Wednesday, May 22, 2013


stunning blossoms along the dry desert trail near my retreat house

Once again we have been bombarded with images of death and destruction as the tragic story of the Oklahoma tornado has unfolded over the past few days. 

It seems as if there have been many horror stories of late - bombings, shootings, and now an entire town virtually leveled, an elementary school reduced to rubble, and children die once more.

When I see the images and hear the reports coming out of Oklahoma, my first response is deep sorrow,  but the sense of sorrow is also accompanied by "bittersweet" feelings tinged with hope and promise,  because I know that suffering can also be an occasion for profound healing and deep peace.

The Buddha taught that we human beings suffer most when we turn inward. We suffer when we are self-consumed, indulgent and isolated from others. 

When disasters happen (like the Oklahoma tornado), some people respond by turning inward. They shake their fists at a God who they think caused or at the very least allowed the event to occur. People who suffer pain and loss may also isolate themselves from one another, retreating into a shell of depression and gloom. In this case, their anger and isolation is the true cause of even deeper suffering.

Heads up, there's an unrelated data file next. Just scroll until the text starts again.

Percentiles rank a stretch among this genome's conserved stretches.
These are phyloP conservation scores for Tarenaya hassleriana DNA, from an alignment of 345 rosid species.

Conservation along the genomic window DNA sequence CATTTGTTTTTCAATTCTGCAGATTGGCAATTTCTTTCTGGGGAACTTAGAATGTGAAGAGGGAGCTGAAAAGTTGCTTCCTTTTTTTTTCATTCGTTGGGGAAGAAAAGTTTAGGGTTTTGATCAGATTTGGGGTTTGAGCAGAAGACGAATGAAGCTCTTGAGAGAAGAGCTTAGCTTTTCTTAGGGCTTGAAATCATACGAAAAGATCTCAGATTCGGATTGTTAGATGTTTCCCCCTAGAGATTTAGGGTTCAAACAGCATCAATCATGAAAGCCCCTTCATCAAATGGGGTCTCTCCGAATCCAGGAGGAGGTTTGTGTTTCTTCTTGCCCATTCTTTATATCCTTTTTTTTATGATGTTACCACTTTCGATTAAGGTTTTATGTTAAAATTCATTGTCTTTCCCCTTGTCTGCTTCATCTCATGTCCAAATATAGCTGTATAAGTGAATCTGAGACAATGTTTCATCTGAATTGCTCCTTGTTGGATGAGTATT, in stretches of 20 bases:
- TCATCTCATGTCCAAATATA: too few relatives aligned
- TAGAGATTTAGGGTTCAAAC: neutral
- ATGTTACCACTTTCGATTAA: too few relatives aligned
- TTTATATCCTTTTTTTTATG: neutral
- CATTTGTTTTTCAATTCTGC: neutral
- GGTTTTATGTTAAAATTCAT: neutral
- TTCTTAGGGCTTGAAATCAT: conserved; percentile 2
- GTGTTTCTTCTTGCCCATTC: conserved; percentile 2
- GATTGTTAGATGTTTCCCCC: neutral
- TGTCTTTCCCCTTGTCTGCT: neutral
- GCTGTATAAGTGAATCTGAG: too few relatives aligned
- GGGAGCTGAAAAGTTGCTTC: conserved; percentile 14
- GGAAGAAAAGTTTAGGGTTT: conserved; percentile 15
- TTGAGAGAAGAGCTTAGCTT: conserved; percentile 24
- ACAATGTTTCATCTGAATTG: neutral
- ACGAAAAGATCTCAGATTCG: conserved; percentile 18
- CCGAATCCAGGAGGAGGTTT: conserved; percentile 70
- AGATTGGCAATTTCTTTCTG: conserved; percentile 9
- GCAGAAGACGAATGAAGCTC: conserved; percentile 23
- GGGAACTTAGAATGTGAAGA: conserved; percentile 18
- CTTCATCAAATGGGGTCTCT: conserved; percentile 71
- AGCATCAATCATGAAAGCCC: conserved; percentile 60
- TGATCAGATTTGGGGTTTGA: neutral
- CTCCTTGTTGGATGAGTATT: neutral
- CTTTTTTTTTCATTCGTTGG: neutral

But, in my experience, more often than not, suffering offers us opportunities to reach outward, to be in relationship with God and to value and foster relationship with others. 

In my life I have stood beside countless people who suffered loss who, instead of blaming God, felt the comfort of the abiding Holy Presence with them in the mist of all the mess. In my experience I have also seen example after example where suffering provided an occasion for people to reach out to one another with the arms of compassion. 

When suffering and loss leads to deeper trust and richer relationships, suffering becomes a doorway to life and peace.

In a news report yesterday, a firefighter stood in the rubble of what was once an elementary school and pronounced, "As tragic as it was, this has brought out the best in us." I think he was right.  

As the Oklahoma rubble is cleared, we hear of teachers who gave life and limb to protect their students,  sprawling their own bodies over their young charges to save them from certain death when the tornado hit. 

As the rubble is cleared, we see stories of how the entire community (the entire country) has come together in solidarity to help the victims of the disaster.  

And then there are those touching images of families who have lost all they had, standing outside the debris and holding on to one another with greater tenderness and deeper intimacy because they still have one another--knowing that what really counts in life is that we have one another above all else.

Brilliant and exotic flowers bloom along the desert trails outside my retreat house. The brightest and the most beautiful flowers only bloom when the temperatures rise into the triple digits and the ground is as dry as it can get. 

Today I pray for the people of Oklahoma, and for people who suffer everywhere, "May your lives blossom and bloom even in the driest of places, when the heat is unbearable."

It's all so bittersweet.

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